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Random Products

Superman Caped Pint Glass from Warner Bros.

Superman Caped Pint Glass from Warner Bros.
$14.95
This 16 ounce Superman pint glass comes with a removable cape! Although the glass is dishwasher safe, hand washing is ...

Supernatural Chevy Impala 1:18 Scale Car from Warner Bros.

Supernatural Chevy Impala 1:18 Scale Car from Warner Bros.
$59.95
This Supernatural collectible is a die cast 1:18 scale model of the 1967 Chevy Impala driven by Dean Winchester ...

Batman: Arkham City Mr. Freeze Statue By Dave Cortes from Warner Bros.

Batman: Arkham City Mr. Freeze Statue By Dave Cortes from Warner Bros.
$149.95
Time to chill! Based on the video game Batman: Arkham City and the art of Dave Cortes, this action figure ...

UFOs Identified. Now IFOs.

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We want to believe. Either that or we’re way too easily entertained. There’s been an increasing number of apparent UFO sightings as of late and by the math: ONE makes the person who saw it crazy; TWO is a coincidence and; THREE becomes “Oh my God, they’re going to kill us all!!” But let’s not overreact.

It’s the government telling us there isn’t an alien threat and we should disregard all evidence to the contrary — we’re supposed to rest easy because they always tell us what we want to hear. But let’s not get conspiratorial.

Coincidence breeds theory. One guy reporting this — warm-up the straightjacket — it’s assumed he’s missing crucial screws. Jeff Goldblum was considered to be nuts at the outset of “Independence Day” but by the end his foresighted claims were validated. Had Goldblum not also been deemed somewhat off his rocker in “The Fly,” Jurassic Park,” or nearly every film he’s ever made, it’s possible Bill Pullman might have believed him sooner. The problem was casting.

There’s a rhythm to these things. Remember that first shark attack in the Summer of 2001? Neither do I. Do you remember the second shark attack during the Summer of 2001? There was something about it on CNN. From there, it became the lead story whenever anybody went to the beach. The Summer of 2001 was “Shark Attack Round-the-Clock Kill Swimmers 24/7 Cable News Jawsapalooza” and the news outlets that titled its coverage “Blood in the Water” were the same ones telling us it was safe, America’s beaches were open for business.

The seed was planted — even in the minds of those swimming in ponds 2,000 miles from the nearest salt water — that, at any moment, a Great White might suddenly leap from the water and bite your leg completely off. Video clips of SNL’s “Landshark” were meant to take the edge off and soothe us with laughter but the moment Laraine Newman receives her ill-fated Candygram, you’re reminded that the threat had become so severe that it might indeed reach turf. Then where to turn?


Shark attacks vs. UFO sightings. What’s the difference? Once is random, twice bridges the stories and the third time is permission to milk it for what it’s worth. Aliens are seemingly everywhere these days — a steady stream of odd occurrences accompanied by eyewitness testimony, HD quality footage and corroboration from different sources all telling the same story from a variety of angles. This should be the biggest story going. Why not?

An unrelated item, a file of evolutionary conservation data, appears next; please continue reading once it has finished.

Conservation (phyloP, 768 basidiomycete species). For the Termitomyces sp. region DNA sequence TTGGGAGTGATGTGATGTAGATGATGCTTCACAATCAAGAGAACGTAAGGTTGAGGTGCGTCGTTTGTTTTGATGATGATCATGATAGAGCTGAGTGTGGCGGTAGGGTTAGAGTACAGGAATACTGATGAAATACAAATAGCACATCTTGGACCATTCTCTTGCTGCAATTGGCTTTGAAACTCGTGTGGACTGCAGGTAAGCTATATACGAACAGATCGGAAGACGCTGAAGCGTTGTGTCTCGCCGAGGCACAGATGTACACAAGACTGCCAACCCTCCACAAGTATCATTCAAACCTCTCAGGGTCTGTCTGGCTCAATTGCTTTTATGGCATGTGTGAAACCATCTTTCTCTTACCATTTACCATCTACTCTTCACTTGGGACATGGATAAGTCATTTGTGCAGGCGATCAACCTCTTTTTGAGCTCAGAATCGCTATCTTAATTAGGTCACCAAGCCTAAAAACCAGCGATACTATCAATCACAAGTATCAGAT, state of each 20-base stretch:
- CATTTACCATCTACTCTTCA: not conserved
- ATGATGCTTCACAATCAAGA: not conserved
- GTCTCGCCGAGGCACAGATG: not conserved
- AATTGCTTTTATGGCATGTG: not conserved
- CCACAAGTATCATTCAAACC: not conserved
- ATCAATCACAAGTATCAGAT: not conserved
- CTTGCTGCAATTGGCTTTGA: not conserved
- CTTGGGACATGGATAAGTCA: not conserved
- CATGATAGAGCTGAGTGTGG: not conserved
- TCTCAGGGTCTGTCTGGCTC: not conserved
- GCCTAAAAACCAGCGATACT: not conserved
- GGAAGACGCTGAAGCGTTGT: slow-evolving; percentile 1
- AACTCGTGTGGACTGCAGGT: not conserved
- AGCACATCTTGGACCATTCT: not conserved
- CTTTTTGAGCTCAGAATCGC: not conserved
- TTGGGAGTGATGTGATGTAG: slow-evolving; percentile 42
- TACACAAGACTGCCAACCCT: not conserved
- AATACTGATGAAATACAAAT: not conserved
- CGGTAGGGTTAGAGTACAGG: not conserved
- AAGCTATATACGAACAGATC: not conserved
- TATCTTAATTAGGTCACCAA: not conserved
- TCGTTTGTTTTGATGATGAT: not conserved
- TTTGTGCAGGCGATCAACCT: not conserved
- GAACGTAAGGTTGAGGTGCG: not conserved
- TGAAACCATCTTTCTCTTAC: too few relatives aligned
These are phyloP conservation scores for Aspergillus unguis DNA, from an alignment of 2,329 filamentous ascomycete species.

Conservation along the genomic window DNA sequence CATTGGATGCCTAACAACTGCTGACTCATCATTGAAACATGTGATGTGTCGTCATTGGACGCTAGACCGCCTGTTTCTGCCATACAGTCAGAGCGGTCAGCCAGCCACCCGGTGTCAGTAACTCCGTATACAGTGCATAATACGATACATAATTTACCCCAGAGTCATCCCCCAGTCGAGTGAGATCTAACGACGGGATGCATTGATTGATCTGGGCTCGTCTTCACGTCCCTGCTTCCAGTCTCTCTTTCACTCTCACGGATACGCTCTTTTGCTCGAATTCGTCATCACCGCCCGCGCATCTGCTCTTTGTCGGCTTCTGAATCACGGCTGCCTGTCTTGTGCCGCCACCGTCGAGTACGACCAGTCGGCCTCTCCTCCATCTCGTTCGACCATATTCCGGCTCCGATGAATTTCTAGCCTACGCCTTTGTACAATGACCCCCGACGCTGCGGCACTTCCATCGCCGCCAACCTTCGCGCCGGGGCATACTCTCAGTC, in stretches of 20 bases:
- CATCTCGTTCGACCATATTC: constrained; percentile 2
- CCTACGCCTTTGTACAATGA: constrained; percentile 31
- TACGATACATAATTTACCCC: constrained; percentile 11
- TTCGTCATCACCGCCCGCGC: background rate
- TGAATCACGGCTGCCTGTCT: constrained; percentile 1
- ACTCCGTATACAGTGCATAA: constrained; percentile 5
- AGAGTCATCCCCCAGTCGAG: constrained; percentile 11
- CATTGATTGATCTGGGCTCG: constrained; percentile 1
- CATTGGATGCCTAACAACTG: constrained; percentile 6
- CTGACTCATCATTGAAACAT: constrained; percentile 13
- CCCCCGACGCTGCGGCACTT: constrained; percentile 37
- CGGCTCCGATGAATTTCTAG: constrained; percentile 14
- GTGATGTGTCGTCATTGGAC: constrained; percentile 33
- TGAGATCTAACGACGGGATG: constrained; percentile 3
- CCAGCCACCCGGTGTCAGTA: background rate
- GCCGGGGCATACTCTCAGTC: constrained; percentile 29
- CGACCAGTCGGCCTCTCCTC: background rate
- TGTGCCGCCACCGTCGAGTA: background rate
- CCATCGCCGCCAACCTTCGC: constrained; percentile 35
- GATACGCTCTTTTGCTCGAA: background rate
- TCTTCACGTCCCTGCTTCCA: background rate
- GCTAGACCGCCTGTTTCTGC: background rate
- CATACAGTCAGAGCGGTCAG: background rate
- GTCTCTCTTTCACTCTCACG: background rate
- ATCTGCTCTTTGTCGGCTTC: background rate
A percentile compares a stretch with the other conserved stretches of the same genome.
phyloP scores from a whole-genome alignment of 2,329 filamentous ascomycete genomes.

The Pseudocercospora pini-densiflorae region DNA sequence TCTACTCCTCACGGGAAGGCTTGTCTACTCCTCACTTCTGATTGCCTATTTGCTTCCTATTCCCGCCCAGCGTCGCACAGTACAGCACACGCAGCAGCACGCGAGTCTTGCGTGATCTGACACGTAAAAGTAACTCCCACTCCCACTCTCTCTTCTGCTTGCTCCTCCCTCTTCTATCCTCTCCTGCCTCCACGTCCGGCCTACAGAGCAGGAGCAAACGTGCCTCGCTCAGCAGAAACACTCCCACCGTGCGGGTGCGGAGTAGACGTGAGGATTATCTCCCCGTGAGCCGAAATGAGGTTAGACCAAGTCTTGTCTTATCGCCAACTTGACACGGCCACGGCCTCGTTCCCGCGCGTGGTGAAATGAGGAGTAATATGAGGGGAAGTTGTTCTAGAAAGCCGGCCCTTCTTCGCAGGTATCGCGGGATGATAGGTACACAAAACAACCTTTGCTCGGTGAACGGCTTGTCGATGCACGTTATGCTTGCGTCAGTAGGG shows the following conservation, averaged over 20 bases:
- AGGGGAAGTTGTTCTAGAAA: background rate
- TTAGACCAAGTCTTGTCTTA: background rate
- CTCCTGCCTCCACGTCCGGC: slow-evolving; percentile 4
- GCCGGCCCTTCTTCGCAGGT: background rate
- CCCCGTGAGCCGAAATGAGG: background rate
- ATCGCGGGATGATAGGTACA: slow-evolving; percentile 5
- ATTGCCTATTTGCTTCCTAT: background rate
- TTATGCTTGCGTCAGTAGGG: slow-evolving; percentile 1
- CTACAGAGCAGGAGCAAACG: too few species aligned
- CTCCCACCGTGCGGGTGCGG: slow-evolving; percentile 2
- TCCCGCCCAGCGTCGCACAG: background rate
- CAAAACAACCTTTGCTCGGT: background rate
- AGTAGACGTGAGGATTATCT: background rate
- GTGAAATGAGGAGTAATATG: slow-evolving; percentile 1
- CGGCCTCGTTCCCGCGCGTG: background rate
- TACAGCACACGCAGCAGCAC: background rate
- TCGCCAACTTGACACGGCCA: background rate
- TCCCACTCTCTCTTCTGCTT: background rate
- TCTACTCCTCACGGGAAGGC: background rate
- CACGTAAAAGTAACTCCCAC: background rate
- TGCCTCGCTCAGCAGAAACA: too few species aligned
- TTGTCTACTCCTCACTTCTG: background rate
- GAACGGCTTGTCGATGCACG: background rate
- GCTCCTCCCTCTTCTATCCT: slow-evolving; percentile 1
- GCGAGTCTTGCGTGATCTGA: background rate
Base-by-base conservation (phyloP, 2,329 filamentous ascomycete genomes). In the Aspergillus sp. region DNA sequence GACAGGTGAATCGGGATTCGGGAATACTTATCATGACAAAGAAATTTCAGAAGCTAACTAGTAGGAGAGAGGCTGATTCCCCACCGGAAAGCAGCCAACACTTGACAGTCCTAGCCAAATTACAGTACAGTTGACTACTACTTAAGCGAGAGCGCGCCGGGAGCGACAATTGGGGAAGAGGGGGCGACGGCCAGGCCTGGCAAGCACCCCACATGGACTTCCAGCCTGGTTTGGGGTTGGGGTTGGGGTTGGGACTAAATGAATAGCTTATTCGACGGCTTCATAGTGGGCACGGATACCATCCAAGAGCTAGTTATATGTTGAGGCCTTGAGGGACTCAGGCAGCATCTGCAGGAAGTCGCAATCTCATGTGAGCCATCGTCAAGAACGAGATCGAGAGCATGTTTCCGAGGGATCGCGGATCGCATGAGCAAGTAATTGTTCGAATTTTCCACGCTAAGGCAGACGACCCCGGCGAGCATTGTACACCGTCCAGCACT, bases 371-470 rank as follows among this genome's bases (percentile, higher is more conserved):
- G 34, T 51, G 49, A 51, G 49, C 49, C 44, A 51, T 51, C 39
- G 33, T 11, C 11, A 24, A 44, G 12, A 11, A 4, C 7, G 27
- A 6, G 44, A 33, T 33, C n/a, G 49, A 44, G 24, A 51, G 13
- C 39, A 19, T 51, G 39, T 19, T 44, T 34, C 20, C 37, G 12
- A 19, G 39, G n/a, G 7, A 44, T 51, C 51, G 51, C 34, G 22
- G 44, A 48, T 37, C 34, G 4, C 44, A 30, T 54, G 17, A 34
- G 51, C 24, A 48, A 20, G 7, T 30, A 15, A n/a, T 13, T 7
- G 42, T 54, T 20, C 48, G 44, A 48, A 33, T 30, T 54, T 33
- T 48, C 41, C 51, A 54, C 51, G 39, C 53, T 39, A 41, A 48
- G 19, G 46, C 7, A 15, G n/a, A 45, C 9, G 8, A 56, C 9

I have a theory why this is happening but first — full disclosure — I saw a UFO when I was 9 years old. My father had noticed a white dot in the night sky and mentioned it to us because it didn’t seem to follow any particular flight pattern. A jet or satellite streaks in a straight line across the sky while this thing was bouncing around like Zeus playing Pong. We all watched as two jets quickly converged and the white dot stopped — in mid-air, it just stopped. Then it streaked across the sky and vanished. The jets cut their speed and gave up, as if you could almost imagine the pilots scratching their heads. So many people saw it too, the story was on the front page the following day.

And this is nearly the same thing this guy saw last week in Centreville, VA. He wasn’t alone. In the past year, Manhattan, Hong Kong, El Paso, Richmond, Hawaii, Australia, Great Britain, shutting down airports in China, Norway, China again, Norway again, Mexico, Cleveland, Moscow, Indiana. Military officers recently discussed hundreds of unidentified sightings throughout their career and the United Nations in September appointed an ambassador tasked with greeting aliens who attempt contact with Earth.

Maybe tabloid television has learned it’s lesson from 2001. Conventional (sensational journalism) wisdom would disagree and dictate this to be a bigger story than it is. It’s human nature that once enough people begin to believe something, a wave develops and the nonsensical is somehow much easier to reconcile.

The problem is, the template remains that the people who report UFOs are insane (i.e. Richard Dreyfuss + mashed potatoes). Nobody laughs at the UFO, they laugh at the people who saw it or claim they were probed.

Joan Rivers pegged it when she said “UFOs are never spotted at Harvard, they never land at Yale. It’s always a trailer park.” The media can’t take these stories seriously without altering the template — you can’t validate Goldblum and Dreyfuss but not the trailer park.

It’s easy to fake a UFO sighting, it’s hard to fake a shark bite. You can’t call someone crazy if they’re missing most of their thigh.

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